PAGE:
Sunday’s dinner of the Society for Development of Austrian Economics featured a keynote from George Mason University economics professor Richard Wagner. The talk brought back a lot of memories for me. Wagner was chair of my dissertation committee and it was in his graduate public finance class (back in 1992?) that I first gave any thought to Fannie Mae and Freddie Mac when I wrote a paper on government sponsored enterprises. Little did I know I’d spend much of the following years working to reform Fannie and Freddie.
During his talk, Wagner invoked a term first used by Jane Jacobs: “monstrous moral hybrids.” I suspect Jacobs used the term to describe how Robert Moses managed to wield unaccountable power over development in New York City (Caro’s account of Moses, Power Broker, still being the single best read on city government). Ms. Jacobs describes two distinct moral syndromes, commercial and guardian. Obviously commercial pertains to the market, while guardian can pertain to government. The monstrous moral hybrids are when we get the worst of both instincts combined in one entity. For instance, I generally view competition as a good thing; however, competition underwritten by government guarantees will almost always lead to disaster. Its competition without the discipline of failure.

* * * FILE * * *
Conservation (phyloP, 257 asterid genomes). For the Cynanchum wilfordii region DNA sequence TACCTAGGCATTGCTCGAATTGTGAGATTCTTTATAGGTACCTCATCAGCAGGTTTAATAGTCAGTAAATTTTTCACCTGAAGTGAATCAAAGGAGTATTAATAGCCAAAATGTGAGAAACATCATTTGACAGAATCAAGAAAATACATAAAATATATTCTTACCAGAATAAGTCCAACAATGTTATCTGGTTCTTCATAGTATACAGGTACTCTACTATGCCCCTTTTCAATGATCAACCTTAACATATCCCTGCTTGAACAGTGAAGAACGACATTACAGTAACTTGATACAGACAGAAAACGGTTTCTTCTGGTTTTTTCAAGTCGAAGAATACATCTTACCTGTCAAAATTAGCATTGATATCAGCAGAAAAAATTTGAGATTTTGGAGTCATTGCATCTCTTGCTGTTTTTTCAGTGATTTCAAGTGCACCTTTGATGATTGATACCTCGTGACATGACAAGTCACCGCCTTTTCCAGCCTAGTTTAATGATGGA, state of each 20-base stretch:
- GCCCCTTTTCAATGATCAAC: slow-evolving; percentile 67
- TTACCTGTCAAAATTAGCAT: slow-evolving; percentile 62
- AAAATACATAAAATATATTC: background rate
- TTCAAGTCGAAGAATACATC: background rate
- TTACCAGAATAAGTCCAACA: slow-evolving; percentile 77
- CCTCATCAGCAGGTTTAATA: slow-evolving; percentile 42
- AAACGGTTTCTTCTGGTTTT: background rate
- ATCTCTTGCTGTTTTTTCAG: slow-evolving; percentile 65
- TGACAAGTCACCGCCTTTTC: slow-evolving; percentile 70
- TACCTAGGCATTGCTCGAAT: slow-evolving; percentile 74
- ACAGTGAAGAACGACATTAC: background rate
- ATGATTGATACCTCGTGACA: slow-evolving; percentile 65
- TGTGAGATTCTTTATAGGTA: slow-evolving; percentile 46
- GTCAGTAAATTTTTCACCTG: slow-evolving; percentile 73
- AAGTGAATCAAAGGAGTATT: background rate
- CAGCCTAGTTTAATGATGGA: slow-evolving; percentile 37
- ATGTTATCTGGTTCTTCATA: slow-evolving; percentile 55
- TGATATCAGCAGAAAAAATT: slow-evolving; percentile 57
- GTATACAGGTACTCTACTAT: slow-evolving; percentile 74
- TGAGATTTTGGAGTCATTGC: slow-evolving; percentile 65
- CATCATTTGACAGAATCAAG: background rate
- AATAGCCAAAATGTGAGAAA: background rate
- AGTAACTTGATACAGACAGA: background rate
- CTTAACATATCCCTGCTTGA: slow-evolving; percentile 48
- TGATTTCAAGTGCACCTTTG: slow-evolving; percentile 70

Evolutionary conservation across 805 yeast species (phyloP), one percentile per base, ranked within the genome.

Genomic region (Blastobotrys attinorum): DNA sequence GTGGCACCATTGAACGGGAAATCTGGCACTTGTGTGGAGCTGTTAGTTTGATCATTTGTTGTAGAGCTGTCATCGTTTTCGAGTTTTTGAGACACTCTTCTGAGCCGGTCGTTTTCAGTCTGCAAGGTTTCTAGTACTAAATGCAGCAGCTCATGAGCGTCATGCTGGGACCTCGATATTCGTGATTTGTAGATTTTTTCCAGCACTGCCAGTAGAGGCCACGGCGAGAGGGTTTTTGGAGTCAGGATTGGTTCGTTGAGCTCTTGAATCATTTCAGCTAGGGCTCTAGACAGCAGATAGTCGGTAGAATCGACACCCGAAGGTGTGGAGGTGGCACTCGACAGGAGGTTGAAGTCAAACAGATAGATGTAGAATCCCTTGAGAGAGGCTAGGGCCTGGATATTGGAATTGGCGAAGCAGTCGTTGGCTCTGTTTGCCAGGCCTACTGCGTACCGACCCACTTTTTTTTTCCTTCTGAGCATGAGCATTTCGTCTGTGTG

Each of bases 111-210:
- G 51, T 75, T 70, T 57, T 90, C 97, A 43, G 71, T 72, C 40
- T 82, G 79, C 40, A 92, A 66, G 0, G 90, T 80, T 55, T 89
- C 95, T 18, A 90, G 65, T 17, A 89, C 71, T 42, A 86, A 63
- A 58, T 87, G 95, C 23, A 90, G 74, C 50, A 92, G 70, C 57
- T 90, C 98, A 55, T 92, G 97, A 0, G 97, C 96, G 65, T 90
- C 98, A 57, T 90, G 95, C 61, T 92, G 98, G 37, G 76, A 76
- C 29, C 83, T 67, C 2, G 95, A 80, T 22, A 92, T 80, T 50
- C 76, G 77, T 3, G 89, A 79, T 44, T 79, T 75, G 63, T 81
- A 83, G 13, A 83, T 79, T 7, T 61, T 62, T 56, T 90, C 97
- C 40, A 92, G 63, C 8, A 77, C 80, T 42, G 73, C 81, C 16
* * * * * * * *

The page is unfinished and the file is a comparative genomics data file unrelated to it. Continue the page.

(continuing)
I repeatedly watched, while working in the Senate, Fannie/Freddie invoke their “private” nature in order to avoid regulation while invoking their “public” nature to gain protection and privilege. The result was little accountability from either the market or the government (our largest banks currently enjoy a smaller version). Of course, one of the primary differences in debates over financial regulation is the degree to which one believes that either the market or government provides accountability. Setting aside those debates, we should all be able to agree that companies should be either private or government. That the mixing of the two, government sponsored enterprises, is a recipe for avoiding accountability and transparency. But then I suspect that might have been the intent all along. Monstrous moral hybrids by design.
Mark Calabria, Cato Institute